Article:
In order to avoid the mistake of looking at a payment and guessing at your profit, you should use an income statement. An income statement provides a line by line breakdown of revenue and the various sums that are subtracted from the revenue to determine profit. (Most accounting software programs will generate similar statements of profitability.)

The top line in an income statement is the total sales revenue (or “gross income”). That's followed by the sales costs—the direct costs involved in producing the items that are sold (also known as cost of goods sold, CGS or COGS). For example, if you are a book publisher, these costs might be the costs of paper and printing or the costs to pay a writer to create the book. When you deduct the cost of goods from total sales revenue you get the “gross profit.”

Your Operating Income

The next lines are a series of operating expenses—for example: expenses associated with running your company, known as the general and administration costs (or “G&A”), and expenses associated with sales, marketing, and product development. When you subtract these operating expenses from your gross profit, you get your “operating income.”

A company next subtracts interest on debt and arrives at an amount referred to as its “income before taxes.” After taxes are subtracted, the income statement shows “net income from continuing operations,” and then finally, after subtracting all its expenses listed above and any one-time losses (for example, a legal judgment) from its total sales revenue—the final number is considered the “net income.”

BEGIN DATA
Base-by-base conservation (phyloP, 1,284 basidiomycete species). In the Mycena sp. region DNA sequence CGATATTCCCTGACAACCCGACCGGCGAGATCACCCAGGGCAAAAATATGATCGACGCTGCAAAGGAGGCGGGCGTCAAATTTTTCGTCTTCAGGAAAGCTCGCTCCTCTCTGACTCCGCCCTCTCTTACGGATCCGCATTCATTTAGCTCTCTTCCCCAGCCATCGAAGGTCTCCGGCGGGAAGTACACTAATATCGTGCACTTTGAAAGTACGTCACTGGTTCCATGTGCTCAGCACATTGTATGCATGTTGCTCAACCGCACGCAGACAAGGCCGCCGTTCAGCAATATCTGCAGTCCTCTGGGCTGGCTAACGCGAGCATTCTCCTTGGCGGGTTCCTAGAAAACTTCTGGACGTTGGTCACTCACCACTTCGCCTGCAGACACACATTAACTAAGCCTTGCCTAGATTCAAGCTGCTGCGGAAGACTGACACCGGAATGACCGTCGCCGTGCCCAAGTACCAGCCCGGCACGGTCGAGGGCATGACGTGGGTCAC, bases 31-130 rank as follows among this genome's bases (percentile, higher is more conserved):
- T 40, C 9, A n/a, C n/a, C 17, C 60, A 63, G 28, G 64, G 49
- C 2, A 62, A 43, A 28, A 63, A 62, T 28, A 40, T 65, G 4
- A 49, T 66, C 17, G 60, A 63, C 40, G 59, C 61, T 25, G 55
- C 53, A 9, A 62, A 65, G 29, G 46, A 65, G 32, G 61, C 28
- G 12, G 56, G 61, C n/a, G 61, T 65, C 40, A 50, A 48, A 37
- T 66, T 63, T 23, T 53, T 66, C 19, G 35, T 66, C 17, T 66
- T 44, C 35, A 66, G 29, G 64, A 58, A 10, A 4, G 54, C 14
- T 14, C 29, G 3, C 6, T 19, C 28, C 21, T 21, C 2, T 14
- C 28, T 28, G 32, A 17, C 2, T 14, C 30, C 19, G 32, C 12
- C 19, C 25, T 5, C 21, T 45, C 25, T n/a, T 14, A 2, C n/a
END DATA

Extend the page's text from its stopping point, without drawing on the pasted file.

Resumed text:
Some call it a cash flow statement, some call it a statement of cash flows and some just call it a cash statement, but no matter what it's called, the purpose is the same: to report your cash on hand and enable you to forecast your cash in the future.

A cash flow statement summarizes all the cash coming in and going out of a business during a specific period by analysing cash in three classes: operations (sales and operating expenses), financing activities (loans and equity), and investing activities (ownership of real estate, securities and non-operating assets).

But is a cash flow statement as helpful as it sounds? Cash flow statements can be difficult to understand at first, but once you have studied them, they become clearer. I know of several businesspeople that have a hard time, but explanations from their accountant, each time, at least for a couple of accounting periods, really helps.

Deciphering Cash Flow Statements

In other words, the challenge with cash flow statements—like many financial reports—is that they are troublesome to decipher. We recommend that you review monthly statements such as cash flow statements periodically with your bookkeeper or accountant. Once you understand how to read them you can efficiently get a pulse on the movement of cash, accounts receivable and bank balances.